View the Spectrogram Using Spectrum Analyzer
Spectrograms are a two-dimensional representation of the power spectrum of a signal as this signal sweeps through time. They give a visual understanding of the frequency content of your signal. Each line of the spectrogram is one periodogram computed using either the filter bank approach or the Welch's algorithm of averaging modified periodogram.
To show the concepts of the spectrogram, this example uses the
ex_psd_sa model as the starting point.
Open the model and double-click the Spectrum Analyzer block. In the Analyzer tab, select Spectrogram. In the Estimation tab, Method is set to
Filter bank. Run the model. You can see the spectrogram output in the spectrum analyzer window. To acquire and store the data for further processing, create a
SpectrumAnalyzerConfiguration object and run the
getSpectrumData function on this object.
Power spectrum is computed as a function of frequency
f and is plotted as a horizontal line. Each point on this line is given a specific color based on the value of the power at that particular frequency. The color is chosen based on the colormap seen at the top of the display. To change the colormap, click Analyzer tab > Settings. A Spectrum Analyzer Settings window opens. Under Display and Labels, choose one of the options for Color Map. By default, Color Map is set to
The two frequencies of the sine wave are distinctly visible at 5 kHz and 10 kHz. Since the spectrum analyzer uses the filter bank approach, there is no spectral leakage at the peaks. The sine wave is embedded in Gaussian noise, which has a variance of 0.0001. This value corresponds to a power of -40 dBm. The color that maps to -40 dBm is assigned to the noise spectrum. The power of the sine wave is 26.9 dBm at 5 kHz and 10 kHz. The color used in the display at these two frequencies corresponds to 26.9 dBm on the colormap.
To confirm the dBm values, select Spectrum in the Analyzer tab. Enable the peak finder measurements in the Measurements tab. This view shows the power of the signal at various frequencies.
You can see that the two peaks in the power display have an amplitude of about 26 dBm and the white noise is averaging around -40 dBm.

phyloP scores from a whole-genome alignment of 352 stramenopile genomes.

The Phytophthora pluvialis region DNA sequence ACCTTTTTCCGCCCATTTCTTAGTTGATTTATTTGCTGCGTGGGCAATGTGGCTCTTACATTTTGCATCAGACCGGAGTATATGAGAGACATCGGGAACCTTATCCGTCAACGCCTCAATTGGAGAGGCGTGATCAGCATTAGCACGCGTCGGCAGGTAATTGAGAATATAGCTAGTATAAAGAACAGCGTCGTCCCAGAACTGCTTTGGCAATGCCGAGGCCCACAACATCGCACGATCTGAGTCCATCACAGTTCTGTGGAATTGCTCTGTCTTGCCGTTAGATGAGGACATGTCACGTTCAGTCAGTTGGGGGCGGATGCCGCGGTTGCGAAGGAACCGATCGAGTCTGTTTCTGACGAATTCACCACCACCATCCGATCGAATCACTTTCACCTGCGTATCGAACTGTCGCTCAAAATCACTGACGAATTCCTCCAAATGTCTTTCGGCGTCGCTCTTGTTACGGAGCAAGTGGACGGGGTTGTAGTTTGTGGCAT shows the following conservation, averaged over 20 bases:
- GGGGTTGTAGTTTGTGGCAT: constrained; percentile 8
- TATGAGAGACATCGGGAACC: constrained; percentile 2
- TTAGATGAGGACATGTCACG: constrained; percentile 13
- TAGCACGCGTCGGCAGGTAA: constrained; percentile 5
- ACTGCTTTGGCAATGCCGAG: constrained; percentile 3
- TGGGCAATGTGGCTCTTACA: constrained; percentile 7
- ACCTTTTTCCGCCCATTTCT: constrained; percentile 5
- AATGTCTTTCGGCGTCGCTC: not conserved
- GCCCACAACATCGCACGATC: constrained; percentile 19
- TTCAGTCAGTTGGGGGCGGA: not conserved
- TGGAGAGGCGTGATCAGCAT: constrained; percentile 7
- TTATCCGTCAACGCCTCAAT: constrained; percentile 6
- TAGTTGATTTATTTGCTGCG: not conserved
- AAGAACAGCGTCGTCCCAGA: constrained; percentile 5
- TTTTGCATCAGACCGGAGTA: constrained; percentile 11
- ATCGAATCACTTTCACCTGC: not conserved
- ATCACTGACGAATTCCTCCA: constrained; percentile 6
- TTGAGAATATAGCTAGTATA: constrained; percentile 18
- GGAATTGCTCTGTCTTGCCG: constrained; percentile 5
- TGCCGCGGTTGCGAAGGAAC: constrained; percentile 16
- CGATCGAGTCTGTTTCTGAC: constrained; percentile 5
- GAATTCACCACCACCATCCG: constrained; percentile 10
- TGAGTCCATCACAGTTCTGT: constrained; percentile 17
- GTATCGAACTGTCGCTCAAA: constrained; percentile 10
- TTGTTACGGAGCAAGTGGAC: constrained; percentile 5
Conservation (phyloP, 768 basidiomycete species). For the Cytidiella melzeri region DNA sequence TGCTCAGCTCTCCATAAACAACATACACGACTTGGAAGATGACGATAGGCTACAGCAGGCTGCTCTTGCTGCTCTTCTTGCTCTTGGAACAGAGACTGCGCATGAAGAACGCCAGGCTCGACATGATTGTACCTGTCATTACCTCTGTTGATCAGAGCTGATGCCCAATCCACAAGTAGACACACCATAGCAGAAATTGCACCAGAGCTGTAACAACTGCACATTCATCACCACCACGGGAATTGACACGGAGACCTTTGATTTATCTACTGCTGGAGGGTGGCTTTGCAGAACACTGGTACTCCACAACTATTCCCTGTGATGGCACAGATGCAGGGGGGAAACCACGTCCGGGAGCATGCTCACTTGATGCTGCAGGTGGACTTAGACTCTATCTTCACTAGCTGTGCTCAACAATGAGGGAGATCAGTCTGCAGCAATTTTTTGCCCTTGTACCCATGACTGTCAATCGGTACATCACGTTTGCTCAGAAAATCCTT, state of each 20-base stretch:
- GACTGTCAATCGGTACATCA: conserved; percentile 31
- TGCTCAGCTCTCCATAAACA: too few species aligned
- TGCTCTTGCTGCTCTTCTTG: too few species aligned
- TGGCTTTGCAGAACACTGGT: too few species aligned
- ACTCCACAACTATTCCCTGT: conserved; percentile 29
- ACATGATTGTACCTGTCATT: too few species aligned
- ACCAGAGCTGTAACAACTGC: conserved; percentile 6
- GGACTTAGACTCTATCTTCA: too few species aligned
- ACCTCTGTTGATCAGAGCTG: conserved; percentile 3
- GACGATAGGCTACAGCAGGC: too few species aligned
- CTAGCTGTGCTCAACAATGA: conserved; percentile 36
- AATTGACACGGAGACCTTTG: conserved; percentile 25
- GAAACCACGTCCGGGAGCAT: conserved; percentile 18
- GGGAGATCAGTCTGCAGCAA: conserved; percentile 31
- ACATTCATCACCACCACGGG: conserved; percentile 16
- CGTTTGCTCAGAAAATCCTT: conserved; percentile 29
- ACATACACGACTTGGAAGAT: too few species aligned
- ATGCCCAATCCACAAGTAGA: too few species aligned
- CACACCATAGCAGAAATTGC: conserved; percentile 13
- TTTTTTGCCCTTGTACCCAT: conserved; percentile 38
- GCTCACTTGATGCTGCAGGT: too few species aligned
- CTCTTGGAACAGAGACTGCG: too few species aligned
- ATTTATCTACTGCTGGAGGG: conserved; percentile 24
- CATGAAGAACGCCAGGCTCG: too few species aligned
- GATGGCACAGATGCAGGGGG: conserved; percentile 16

In the spectrogram display, time scrolls from top to bottom, so the most recent data is shown at the top of the display. As the simulation time increases, the offset time also increases to keep the vertical axis limits constant while accounting for the incoming data.
Resolution Bandwidth (RBW)
Resolution Bandwidth (RBW) is the minimum frequency bandwidth that can be resolved by the spectrum analyzer. By default, RBW (Hz) is set to
Auto. In the auto mode, RBW is the ratio of the frequency span to 1024. In a two-sided spectrum, this value is Fs/1024, while in a one-sided spectrum, it is (Fs/2)/1024. In this example, RBW is (44100/2)/1024 or 21.53 Hz.
If the Method is set to
Filter bank, using this value of RBW, the number of input samples used to compute one spectral update is given by Nsamples = Fs/RBW, which is 44100/21.53 or 2048 in this example.
If the Method is set to
Welch, using this value of RBW, Nsamples is computed iteratively using this relationship:
where, Op is the amount of overlap between the previous and current buffered data segments. NENBW is the equivalent noise bandwidth of the window. For more information on the details of the spectral estimation algorithm, see Spectral Analysis.
To distinguish between two frequencies in the display, the distance between the two frequencies must be at least RBW. In this example, the distance between the two peaks is 5000 Hz, which is greater than RBW. Hence, you can see the peaks distinctly.
Change the frequency of the second sine wave from 10000 Hz to 5015 Hz. The difference between the two frequencies is 15 Hz, which is less than RBW.
On zooming, you can see that the peaks at 5000 Hz and 5015 Hz are not distinguishable.
To increase the frequency resolution, decrease RBW to 1 Hz and run the simulation. On zooming, the two peaks, which are 15 Hz apart, are now distinguishable.
Time resolution is the distance between two spectral lines in the vertical axis. By default, Time Resolution (s) in the Spectrogram tab is set to
Auto. In this mode, the value of time resolution is 1/RBW s, which is the minimum attainable resolution. When you increase the frequency resolution, the time resolution decreases. To maintain a good balance between the frequency resolution and time resolution, change the RBW (Hz) to
Auto. You can also specify the Time Resolution (s) as a numeric value.
Scale Color Limits
When you run the model and do not see the spectrogram colors, click the autoscale button shown below. This option autoscales the colors.
The spectrogram updates in real time. During simulation, if you change any of the tunable parameters in the model, the changes are effective immediately in the spectrogram.